Introduction to Windows Firewall with Advanced Security
Published: April 17, 2009
Updated: December 1, 2009
Applies To: Windows 7, Windows Server 2008, Windows Server 2008 R2, Windows Vista
For a downloadable version of this article, see Introduction to Windows Firewall with Advanced Security in the Microsoft Download Center (http://go.microsoft.com/fwlink/?LinkID=185582).
Almost every computer is now connected to a network. The information available from the Internet and stored on our private and corporate networks makes universal network connectivity almost mandatory. The growth of wireless networking options increases our mobility without compromising our access to the information we need.
But with this universal connectivity comes increased risk. The ease of connection that allows authorized users to access resources from almost anywhere at any time can also allow unauthorized users and malicious programs to attack a network with relative speed and anonymity.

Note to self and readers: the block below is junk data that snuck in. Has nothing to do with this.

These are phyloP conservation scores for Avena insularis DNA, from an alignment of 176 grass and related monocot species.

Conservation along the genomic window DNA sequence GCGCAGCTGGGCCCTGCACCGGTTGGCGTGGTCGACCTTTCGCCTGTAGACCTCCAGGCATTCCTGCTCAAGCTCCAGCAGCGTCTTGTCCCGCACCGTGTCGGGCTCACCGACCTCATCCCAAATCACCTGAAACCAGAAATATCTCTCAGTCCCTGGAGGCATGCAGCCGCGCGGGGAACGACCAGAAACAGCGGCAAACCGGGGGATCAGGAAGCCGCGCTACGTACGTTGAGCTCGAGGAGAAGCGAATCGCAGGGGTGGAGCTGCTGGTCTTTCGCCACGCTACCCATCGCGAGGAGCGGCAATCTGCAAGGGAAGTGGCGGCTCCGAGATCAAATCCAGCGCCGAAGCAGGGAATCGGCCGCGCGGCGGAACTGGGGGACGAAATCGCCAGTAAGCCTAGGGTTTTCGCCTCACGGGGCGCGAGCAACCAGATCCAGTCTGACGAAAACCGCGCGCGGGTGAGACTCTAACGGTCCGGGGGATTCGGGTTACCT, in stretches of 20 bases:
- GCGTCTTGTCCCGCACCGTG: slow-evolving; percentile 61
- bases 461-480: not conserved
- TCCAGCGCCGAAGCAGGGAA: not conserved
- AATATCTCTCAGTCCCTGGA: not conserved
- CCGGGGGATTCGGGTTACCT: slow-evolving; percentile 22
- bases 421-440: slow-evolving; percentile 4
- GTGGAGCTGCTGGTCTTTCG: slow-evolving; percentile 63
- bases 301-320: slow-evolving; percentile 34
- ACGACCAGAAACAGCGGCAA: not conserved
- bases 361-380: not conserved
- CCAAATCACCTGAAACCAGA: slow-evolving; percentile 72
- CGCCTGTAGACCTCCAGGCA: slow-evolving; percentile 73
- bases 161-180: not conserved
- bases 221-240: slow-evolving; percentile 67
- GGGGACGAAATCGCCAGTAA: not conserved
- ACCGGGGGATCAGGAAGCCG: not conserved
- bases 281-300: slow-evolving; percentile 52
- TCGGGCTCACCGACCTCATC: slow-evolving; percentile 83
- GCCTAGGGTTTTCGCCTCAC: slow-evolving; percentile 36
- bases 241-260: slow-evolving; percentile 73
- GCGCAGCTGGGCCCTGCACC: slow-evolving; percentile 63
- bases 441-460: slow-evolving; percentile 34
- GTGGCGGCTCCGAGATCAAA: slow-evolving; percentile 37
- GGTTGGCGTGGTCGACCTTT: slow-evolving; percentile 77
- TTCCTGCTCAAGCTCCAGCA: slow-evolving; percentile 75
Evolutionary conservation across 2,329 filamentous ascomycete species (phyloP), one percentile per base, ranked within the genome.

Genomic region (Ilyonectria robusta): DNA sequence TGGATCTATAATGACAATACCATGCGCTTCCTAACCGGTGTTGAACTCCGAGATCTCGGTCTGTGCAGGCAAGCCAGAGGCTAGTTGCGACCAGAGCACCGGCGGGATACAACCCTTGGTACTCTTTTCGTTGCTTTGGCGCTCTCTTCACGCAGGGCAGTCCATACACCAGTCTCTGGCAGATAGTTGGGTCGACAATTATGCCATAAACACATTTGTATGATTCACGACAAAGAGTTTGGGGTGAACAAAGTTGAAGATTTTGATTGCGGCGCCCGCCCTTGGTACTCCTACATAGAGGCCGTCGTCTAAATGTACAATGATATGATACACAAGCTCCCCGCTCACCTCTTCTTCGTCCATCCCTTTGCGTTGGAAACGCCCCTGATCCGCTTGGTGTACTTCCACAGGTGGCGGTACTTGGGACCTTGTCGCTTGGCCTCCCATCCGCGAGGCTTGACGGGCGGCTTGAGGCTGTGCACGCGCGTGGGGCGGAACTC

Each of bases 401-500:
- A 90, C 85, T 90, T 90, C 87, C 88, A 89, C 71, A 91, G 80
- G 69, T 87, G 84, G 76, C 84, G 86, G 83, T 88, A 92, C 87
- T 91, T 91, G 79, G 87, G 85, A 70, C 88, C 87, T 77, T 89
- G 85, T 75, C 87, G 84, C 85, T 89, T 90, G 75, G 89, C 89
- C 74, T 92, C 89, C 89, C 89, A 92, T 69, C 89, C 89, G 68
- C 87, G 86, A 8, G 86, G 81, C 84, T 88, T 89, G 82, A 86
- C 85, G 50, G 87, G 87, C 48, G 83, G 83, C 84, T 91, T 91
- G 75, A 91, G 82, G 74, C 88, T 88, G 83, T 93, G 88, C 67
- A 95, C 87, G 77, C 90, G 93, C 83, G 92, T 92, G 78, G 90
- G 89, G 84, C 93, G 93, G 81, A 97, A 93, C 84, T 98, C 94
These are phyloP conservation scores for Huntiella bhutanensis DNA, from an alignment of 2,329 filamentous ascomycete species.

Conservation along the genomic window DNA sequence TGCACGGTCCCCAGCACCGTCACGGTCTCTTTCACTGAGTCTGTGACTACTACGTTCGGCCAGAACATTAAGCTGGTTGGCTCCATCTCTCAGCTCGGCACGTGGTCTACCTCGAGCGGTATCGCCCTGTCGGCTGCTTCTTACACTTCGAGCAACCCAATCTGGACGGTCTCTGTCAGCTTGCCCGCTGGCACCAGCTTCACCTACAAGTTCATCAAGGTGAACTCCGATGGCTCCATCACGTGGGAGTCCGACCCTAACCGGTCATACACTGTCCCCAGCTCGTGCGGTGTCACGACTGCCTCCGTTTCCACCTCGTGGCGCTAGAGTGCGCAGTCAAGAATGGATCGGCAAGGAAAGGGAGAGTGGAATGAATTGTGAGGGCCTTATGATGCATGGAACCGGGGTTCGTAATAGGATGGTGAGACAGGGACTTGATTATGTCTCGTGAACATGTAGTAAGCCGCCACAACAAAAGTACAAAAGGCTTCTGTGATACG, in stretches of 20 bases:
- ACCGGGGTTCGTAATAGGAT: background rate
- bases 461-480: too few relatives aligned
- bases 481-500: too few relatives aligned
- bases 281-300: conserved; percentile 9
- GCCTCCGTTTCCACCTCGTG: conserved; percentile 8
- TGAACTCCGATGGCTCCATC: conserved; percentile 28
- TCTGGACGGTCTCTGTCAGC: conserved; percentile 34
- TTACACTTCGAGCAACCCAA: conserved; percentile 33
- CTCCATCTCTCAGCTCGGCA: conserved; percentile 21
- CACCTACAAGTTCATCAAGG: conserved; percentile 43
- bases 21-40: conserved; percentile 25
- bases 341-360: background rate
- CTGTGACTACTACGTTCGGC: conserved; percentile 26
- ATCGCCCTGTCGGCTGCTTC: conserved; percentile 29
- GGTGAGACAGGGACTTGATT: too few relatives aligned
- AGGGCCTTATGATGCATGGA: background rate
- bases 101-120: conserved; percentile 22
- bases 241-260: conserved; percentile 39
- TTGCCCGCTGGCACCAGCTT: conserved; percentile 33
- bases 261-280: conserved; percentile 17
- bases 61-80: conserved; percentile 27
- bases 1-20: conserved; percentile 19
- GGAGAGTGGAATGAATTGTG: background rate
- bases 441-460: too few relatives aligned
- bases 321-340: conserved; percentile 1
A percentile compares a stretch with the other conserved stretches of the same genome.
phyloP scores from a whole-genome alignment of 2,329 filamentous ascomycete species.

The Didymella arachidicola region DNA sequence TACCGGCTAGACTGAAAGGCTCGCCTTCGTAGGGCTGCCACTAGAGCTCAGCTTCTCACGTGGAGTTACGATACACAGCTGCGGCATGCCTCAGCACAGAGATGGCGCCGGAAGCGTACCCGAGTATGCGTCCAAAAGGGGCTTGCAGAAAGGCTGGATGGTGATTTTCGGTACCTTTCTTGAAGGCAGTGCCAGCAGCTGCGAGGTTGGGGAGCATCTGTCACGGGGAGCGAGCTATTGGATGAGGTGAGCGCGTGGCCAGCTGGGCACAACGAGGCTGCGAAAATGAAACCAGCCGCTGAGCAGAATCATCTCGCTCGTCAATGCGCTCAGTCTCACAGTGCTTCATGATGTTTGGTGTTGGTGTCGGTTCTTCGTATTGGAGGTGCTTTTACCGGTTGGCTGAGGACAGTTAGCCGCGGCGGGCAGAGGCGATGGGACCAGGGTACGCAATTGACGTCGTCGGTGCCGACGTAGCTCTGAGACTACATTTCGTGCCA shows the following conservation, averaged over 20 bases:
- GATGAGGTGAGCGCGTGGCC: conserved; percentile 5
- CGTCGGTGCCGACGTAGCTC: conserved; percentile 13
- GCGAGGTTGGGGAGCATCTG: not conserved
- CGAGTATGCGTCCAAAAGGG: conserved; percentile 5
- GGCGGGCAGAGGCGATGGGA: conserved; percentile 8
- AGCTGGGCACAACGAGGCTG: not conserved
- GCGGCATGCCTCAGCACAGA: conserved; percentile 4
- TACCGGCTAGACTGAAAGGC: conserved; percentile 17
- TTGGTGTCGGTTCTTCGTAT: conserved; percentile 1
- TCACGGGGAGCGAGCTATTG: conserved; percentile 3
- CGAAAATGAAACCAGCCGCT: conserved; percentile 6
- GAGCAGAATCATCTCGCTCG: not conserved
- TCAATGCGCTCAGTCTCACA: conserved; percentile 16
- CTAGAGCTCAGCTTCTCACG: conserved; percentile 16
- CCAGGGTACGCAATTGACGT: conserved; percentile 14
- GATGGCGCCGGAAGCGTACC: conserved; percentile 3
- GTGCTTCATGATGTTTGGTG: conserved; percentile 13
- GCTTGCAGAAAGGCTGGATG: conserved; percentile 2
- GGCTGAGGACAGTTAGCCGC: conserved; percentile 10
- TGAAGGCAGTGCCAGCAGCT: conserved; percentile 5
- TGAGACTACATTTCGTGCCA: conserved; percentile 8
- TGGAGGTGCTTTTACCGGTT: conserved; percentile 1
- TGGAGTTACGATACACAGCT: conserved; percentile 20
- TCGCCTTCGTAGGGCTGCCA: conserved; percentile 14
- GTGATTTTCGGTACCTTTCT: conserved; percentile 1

Protecting your network and information assets requires a layered, defense-in-depth security model. You must protect the computers on your network from unauthorized users and programs not only on the Internet, but also on the local intranet. A layered defense can provide protection from unauthorized, unmanaged, and noncompliant computers no matter how they connect to the network.
Windows Firewall with Advanced Security is an important part of a layered security model. By providing host-based, two-way network traffic filtering for a computer, Windows Firewall with Advanced Security blocks unauthorized network traffic flowing into or out of the local computer. Windows Firewall with Advanced Security also works with Network Awareness so that it can apply security settings appropriate to the types of networks to which the computer is connected. Now that Windows Firewall and Internet Protocol Security (IPsec) configuration settings are integrated into a single Microsoft Management Console (MMC) named Windows Firewall with Advanced Security, Windows Firewall also becomes an important part of your network’s isolation strategy.
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